Bennefield v. BennefieldAnnotate this Case
263 S.C. 233 (1974)
209 S.E.2d 563
Cecil L. BENNEFIELD, Sr., Appellant, v. Nancy L. BENNEFIELD, Respondent.
Supreme Court of South Carolina.
November 11, 1974.
*234 Clarence E. Clay, Esq., of Greenville, for Appellant.
Kenneth C. Porter, Esq., of Greenville, for Respondent.
*235 November 11, 1974.
The appellant-husband brought this action for divorce against his wife, the respondent, on the ground of desertion. Section 20-101, 1962 Code of Laws. The wife filed an answer denying the material allegations of the complaint and interposed a counterclaim seeking separate support and maintenance. After hearing the testimony, during which the motion of appellant to amend his complaint to allege physical cruelty as an additional ground for divorce was denied, the lower court entered an order finding the factual issues against the husband and awarding separate support and maintenance to the wife in the amount of $18.00 per week and counsel fees in the sum of $350.00. The husband has appealed.
Other than the charge that the lower court erred in refusing the motion to amend, all issues raised in the appeal turn upon whether the factual findings of the lower court were against the clear preponderance of the evidence.
The husband based his charge of desertion upon the alleged cessation from cohabitation by the wife for more than twelve (12) months prior to the institution of this action. The wife, admitting that she and her husband have not lived together since April 13, 1972 or sexually cohabited since January 1972, contended that the reason for their disagreements was the frequent, unexplained absences of the husband from the home over a long period of time.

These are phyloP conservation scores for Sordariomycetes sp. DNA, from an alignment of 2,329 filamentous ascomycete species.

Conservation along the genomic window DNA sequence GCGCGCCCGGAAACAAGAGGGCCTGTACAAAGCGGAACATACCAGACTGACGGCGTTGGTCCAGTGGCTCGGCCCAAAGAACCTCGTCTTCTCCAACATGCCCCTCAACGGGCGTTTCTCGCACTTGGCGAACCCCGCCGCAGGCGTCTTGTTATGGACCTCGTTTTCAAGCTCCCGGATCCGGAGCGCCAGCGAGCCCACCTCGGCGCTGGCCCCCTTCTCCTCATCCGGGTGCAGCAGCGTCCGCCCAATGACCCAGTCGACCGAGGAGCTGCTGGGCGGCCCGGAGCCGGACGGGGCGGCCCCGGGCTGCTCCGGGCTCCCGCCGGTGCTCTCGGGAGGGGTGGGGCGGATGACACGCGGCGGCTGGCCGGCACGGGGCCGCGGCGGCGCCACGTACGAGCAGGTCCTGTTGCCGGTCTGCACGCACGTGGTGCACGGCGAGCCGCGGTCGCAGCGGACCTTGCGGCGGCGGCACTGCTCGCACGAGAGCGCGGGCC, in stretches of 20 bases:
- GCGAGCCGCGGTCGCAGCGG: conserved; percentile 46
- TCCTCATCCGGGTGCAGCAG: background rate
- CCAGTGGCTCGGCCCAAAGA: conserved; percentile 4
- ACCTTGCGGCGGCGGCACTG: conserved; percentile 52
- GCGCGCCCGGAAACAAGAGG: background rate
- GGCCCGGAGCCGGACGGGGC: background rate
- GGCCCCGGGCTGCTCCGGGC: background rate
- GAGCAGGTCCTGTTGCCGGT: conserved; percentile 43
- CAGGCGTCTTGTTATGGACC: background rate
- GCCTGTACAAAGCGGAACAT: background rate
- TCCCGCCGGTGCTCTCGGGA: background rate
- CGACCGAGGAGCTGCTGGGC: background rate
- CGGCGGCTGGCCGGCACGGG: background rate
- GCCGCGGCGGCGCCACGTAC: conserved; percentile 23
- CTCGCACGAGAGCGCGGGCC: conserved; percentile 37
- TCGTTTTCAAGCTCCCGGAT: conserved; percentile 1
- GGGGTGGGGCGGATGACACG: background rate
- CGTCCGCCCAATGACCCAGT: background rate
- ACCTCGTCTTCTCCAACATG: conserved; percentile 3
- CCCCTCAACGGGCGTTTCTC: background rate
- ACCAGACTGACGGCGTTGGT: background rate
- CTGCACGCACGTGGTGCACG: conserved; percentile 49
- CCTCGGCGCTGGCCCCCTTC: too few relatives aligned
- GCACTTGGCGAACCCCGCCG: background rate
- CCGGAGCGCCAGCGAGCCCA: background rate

We consider a detailed review of the testimony unnecessary. Actions involving the marital difficulties of the parties had been pending before the trial judge for approximately five (5) years. The first action was by the wife in 1968 for legal separation, alimony, and counsel fees, based upon the ground of adultery. This action was never brought to trial *236 and was apparently abandoned. The next litigation was another action instituted by the wife in March 1972, for divorce on the ground of adultery. During the progress of this action, the court, on April 13, 1972, ordered the husband to vacate the jointly owned home in which the parties were residing. The home was later sold in December 1972 and the proceeds of the sale equally divided. Subsequently, the court refused to grant the divorce sought by the wife on the ground of adultery and dismissed the action on February 9, 1973. No effort was made thereafter by either party to resume the marital relationship. The present action was instituted on May 10, 1973, by the husband, alleging desertion on the part of the wife.
It is undisputed that, although rather serious disagreements existed between them, the parties continued to live in the same house until about April 13, 1972, when, in the course of the prior action of the wife for divorce, the lower court ordered the husband to vacate the jointly owned residence. The first separation of the parties, therefore, occurred during the prior action and pursuant to what was, in effect, a pendente lite order of the court.
From the foregoing, it appears that the prior action of the wife was dismissed on February 9, 1973 and the present action by the husband for divorce was instituted on May 10, 1973, about three months later. At the time of the commencement of this action, the parties had been separated since April 13, 1972, a period of thirteen (13) months ten (10) months during the pendency of the wife's prior action for divorce and three (3) months after the prior action was dismissed.
Our decisions uniformly hold that, in order to establish desertion as a ground for divorce, the following must be shown: (1) cessation from cohabitation for the statutory period of one year; (2) intent on the part of the absenting party not to resume it; (3) absence of the opposite party's consent; and (4) absence of justification.